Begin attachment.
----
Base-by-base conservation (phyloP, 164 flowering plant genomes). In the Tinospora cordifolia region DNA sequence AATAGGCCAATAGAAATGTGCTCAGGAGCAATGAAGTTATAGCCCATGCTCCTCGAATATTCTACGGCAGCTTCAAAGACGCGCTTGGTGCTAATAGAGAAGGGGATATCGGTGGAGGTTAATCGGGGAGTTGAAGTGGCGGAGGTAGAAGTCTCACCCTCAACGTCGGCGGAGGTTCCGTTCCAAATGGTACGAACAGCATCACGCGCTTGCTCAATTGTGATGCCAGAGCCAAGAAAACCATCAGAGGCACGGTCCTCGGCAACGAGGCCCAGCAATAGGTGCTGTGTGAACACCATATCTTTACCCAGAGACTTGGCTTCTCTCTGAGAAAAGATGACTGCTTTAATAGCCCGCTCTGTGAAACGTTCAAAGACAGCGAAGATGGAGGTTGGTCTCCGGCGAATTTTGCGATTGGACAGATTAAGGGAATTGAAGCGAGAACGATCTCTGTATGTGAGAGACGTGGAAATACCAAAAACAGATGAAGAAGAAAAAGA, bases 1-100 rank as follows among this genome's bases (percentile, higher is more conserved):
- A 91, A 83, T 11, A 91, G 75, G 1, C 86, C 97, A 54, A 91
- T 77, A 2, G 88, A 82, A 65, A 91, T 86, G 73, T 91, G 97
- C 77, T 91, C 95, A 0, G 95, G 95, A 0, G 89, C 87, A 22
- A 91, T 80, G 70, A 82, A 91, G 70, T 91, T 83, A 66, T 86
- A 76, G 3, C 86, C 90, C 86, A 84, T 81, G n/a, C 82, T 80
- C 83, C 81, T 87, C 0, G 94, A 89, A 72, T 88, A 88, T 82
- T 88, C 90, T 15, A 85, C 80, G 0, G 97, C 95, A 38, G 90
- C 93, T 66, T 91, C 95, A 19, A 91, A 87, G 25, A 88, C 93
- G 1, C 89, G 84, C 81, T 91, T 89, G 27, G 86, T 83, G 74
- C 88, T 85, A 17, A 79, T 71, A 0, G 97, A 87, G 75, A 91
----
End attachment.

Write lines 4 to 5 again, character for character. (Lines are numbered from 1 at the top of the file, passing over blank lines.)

- C 77, T 91, C 95, A 0, G 95, G 95, A 0, G 89, C 87, A 22
- A 91, T 80, G 70, A 82, A 91, G 70, T 91, T 83, A 66, T 86